If Magical Mystery Tour was the double EP set that should have been (and soon was) an album, then Yellow Submarine, the Beatles’ eleventh record, was the album that should have been an EP. With only four new songs and one side of a soundtrack album, the record showed that it was an afterthought by the band. They had agreed to provide four new songs for the film, and they did—but one was an outtake, and two of the others toss-offs, recorded in one day.
Despite the lack of enthusiasm, however, Yellow Submarine is not a bad record. George Harrison dominates with two of the four new songs, and all of the new tunes have a pleasant psychedelic feel—the last of that era. So although it’s slight, it’s still enjoyable.
Yellow Submarine: See my Revolver review. I’ll just add that it makes a perfect opening to the film and was an excellent choice for the basis of its plot.
Only A Northern Song: The first of George’s tunes, and an outtake from the Sgt. Pepper sessions, originally titled Not Known. Recorded February 13-14th and again on April 20th, 1967, with both mixes being mixed in sync on April 21st of that year for the final recording. Because of the difficulty in syncing the two mixes in mono, no stereo mix was made, and the song remained unreleased in anything but fake/duophonic stereo (which was created on October 29th, 1968) until its release on the Yellow Submarine Songtrack. More about that below. George came up with the title as a pun on the Beatles’ publishing company, Northern Songs, and his cynicism about coming up with tunes for them; he would soon establish his own publisher, Harrisongs. While this isn’t a deep piece, I like the psychedelic sound of it, and the tune. It’s one of my favorite Harrison tunes.
All Together Now: Recorded and mixed for mono in one day, May 12th, 1967. Mixed for stereo October 29th, 1968. A pleasant if inconsequential children’s song by Paul with the suggestive line “Can I take my friend to bed?”1 There was no producer on the session as George Martin had the night off, although Geoff Emerick was in charge of the controls.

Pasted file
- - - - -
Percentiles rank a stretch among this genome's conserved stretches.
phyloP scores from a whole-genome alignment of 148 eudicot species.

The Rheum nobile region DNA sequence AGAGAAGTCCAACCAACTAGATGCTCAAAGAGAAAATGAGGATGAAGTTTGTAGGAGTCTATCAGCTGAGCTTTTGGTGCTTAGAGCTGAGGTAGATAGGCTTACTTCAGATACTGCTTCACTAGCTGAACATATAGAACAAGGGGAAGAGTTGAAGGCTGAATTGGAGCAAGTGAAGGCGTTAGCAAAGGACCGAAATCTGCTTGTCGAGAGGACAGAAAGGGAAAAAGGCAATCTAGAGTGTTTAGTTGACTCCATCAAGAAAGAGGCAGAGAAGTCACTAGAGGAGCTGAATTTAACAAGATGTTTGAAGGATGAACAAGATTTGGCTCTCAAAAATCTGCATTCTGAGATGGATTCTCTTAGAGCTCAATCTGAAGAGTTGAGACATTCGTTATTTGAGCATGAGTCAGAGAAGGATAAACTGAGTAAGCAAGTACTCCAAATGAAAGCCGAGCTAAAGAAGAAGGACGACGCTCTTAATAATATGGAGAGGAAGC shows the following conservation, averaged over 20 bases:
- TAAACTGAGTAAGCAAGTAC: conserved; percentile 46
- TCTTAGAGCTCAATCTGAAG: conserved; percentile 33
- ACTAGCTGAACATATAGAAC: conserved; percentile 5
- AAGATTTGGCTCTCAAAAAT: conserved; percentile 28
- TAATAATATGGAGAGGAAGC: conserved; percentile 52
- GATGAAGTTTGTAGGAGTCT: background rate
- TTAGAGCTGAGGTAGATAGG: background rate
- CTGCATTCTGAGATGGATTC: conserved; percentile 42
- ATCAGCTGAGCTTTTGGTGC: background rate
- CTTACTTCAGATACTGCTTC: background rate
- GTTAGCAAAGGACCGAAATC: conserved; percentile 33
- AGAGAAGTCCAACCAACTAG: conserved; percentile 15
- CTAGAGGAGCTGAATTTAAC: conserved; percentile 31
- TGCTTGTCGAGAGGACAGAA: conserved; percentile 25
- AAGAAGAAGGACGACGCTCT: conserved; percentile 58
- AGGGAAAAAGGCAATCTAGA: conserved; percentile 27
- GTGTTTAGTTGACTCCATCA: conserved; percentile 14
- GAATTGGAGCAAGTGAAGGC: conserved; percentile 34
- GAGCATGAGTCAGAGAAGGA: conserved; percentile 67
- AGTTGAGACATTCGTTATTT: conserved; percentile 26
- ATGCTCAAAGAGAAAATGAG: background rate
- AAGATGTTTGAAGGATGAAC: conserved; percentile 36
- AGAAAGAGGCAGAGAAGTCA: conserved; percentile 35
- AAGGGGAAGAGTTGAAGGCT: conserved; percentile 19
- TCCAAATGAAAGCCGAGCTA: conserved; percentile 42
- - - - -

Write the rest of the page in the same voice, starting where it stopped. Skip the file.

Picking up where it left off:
Hey Bulldog: The last song recorded, done on February 11th, 1968. Mixed for stereo October 29th. Originally the plan had been on this day to mime recording for a film clip to promote their new single, Lady Madonna; but instead they whizzed through John’s new tune to finish their obligation to the film. It’s a marvelous rocker, with some fun ad-libbing at the end with John and Paul barking and carrying on, which they decided not to fade out. The lyrics are rather bizarre, but this was nothing new for Lennon.
It’s All Too Much: George’s second tune, and the most ambitious of the four. It began as Too Much on May 25th, 1967, with additional recording on the 31st and June 2nd, with four trumpets and a bass clarinet overdubbed on the latter day. All recording was done at De Lane Lea Music Recording Studios in London. Final mono and stereo mixes were done in a 24-hour session on October 16th-17th.2 Beginning with guitar feedback and centered around an organ and sharp handclaps, this is the one new song which truly feels like a group effort. With uplifting, psychedelic lyrics, it was a perfect choice for the movie’s penultimate finale.
All You Need Is Love: See my Magical Mystery Tour review. This was the first appearance of the stereo mix, done October 29th, 1968. The version which had been released in “stereo” on the Magical Mystery Tour album was a duophonic mix of the mono version, which was ten seconds longer. Much later on, the true stereo version was substituted on MMT.
Side Two of this album is not by the Beatles, but by the George Martin Orchestra, with rerecorded takes of the soundtrack music from the film. If anyone wants to discuss them in the comments, feel free. My own feeling is that while it’s pleasant soundtrack music, it’s nothing exceptional.